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Creating a novel and versatile glycosylation platform in E. coli

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Abstract
Glycosyltransferases (GTs) are powerful enzymes for the regioselective glycosylation of various small molecules. Because addition of a sugar residue can greatly alter the solubility, stability or bioactivity, the demand for glycosides as nutraceuticals, therapeutics or cosmetics is steadily rising. However, the use of GTs in biocatalysis is often hampered by the need for activated sugar donors (often UDP-sugars) which are expensive and rarely available in large quantity. An efficient solution is the use of microbial whole-cell systems that overexpress GTs and form their own expensive UDP-sugars from cheap substrates. Unfortunately, these processes are frequently plagued by low production yields and rates or difficulties regarding scale-up. In this study, we present the creation of a novel glycosylation platform in Escherichia coli W through Metabolic Engineering. The resulting strain acts as a versatile host for the selective glycosylation of diverse small molecules such as oligosaccharides, phenylpropanoids, flavonoids or hydroxybenzoic acids, hereby using only sucrose as cheap and sustainable carbon source. By introducing a generic toolbox, these compounds can be efficiently glucosylated, galactosylated or rhamnosylated with up to 100 % conversion. Moreover, by exploiting a unique and novel engineering strategy, production is coupled to growth, yielding an easily scalable glycosylation strain with high specific rates and gram scale production.

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MLA
De Bruyn, Frederik, et al. “Creating a Novel and Versatile Glycosylation Platform in E. Coli.” Glycobiology, 25th Joint Meeting, Abstracts, 2014.
APA
De Bruyn, F., De Paepe, B., Van Brempt, M., De Cocker, P., Maertens, J., Beauprez, J., … De Mey, M. (2014). Creating a novel and versatile glycosylation platform in E. coli. In Glycobiology, 25th Joint meeting, Abstracts. Ghent, Belgium.
Chicago author-date
De Bruyn, Frederik, Brecht De Paepe, Maarten Van Brempt, Pieter De Cocker, Jo Maertens, Joeri Beauprez, Wim Soetaert, and Marjan De Mey. 2014. “Creating a Novel and Versatile Glycosylation Platform in E. Coli.” In Glycobiology, 25th Joint Meeting, Abstracts.
Chicago author-date (all authors)
De Bruyn, Frederik, Brecht De Paepe, Maarten Van Brempt, Pieter De Cocker, Jo Maertens, Joeri Beauprez, Wim Soetaert, and Marjan De Mey. 2014. “Creating a Novel and Versatile Glycosylation Platform in E. Coli.” In Glycobiology, 25th Joint Meeting, Abstracts.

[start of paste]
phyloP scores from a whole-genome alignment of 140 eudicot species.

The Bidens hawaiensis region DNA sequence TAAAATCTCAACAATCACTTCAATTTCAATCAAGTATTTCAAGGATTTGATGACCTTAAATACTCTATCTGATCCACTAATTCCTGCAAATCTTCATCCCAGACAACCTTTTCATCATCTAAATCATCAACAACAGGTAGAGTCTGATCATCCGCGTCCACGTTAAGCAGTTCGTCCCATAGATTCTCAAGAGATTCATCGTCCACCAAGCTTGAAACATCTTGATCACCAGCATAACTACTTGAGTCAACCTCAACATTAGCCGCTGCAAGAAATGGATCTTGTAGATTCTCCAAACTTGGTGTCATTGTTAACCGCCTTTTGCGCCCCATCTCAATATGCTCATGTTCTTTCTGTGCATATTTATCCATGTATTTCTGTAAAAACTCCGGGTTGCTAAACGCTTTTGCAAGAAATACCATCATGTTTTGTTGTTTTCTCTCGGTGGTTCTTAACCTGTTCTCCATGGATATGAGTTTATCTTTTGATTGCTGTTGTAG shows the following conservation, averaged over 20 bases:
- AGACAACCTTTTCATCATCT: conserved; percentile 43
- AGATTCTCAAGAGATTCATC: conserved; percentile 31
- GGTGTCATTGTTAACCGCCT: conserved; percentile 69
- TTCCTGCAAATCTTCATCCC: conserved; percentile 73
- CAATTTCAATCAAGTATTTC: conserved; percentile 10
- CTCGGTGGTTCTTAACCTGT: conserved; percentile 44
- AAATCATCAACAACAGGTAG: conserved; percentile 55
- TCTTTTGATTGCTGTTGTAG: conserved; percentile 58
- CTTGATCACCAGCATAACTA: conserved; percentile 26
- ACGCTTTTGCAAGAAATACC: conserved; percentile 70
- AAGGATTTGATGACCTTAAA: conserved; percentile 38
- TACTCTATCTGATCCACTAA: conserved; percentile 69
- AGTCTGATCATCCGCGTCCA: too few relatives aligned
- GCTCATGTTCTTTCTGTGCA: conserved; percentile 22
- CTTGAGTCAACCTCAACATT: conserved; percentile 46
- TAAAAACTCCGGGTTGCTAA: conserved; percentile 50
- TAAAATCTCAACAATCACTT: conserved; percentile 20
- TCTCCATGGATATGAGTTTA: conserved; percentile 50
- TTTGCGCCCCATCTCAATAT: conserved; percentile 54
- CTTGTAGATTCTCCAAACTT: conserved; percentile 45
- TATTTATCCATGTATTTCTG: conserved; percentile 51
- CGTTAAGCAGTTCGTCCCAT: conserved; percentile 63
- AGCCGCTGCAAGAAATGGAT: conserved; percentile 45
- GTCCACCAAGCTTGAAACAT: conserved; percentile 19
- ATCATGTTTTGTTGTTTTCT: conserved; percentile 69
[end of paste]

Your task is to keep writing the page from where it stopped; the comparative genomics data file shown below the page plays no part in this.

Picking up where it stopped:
Vancouver
1.
De Bruyn F, De Paepe B, Van Brempt M, De Cocker P, Maertens J, Beauprez J, et al. Creating a novel and versatile glycosylation platform in E. coli. In: Glycobiology, 25th Joint meeting, Abstracts. 2014.
IEEE
[1]
F. De Bruyn et al., “Creating a novel and versatile glycosylation platform in E. coli,” in Glycobiology, 25th Joint meeting, Abstracts, Ghent, Belgium, 2014.
@inproceedings{5657433,
  abstract     = {{Glycosyltransferases (GTs) are powerful enzymes for the regioselective glycosylation of various small molecules. Because addition of a sugar residue can greatly alter the solubility, stability or bioactivity, the demand for glycosides as nutraceuticals, therapeutics or cosmetics is steadily rising. However, the use of GTs in biocatalysis is often hampered by the need for activated sugar donors (often UDP-sugars) which are expensive and rarely available in large quantity. An efficient solution is the use of microbial whole-cell systems that overexpress GTs and form their own expensive UDP-sugars from cheap substrates. Unfortunately, these processes are frequently plagued by low production yields and rates or difficulties regarding scale-up.
In this study, we present the creation of a novel glycosylation platform in Escherichia coli W through Metabolic Engineering. The resulting strain acts as a versatile host for the selective glycosylation of diverse small molecules such as oligosaccharides, phenylpropanoids, flavonoids or hydroxybenzoic acids, hereby using only sucrose as cheap and sustainable carbon source. By introducing a generic toolbox, these compounds can be efficiently glucosylated, galactosylated or rhamnosylated with up to 100 % conversion. Moreover, by exploiting a unique and novel engineering strategy, production is coupled to growth, yielding an easily scalable glycosylation strain with high specific rates and gram scale production.}},
  author       = {{De Bruyn, Frederik and De Paepe, Brecht and Van Brempt, Maarten and De Cocker, Pieter and Maertens, Jo and Beauprez, Joeri and Soetaert, Wim and De Mey, Marjan}},
  booktitle    = {{Glycobiology, 25th Joint meeting, Abstracts}},
  language     = {{eng}},
  location     = {{Ghent, Belgium}},
  title        = {{Creating a novel and versatile glycosylation platform in E. coli}},
  year         = {{2014}},
}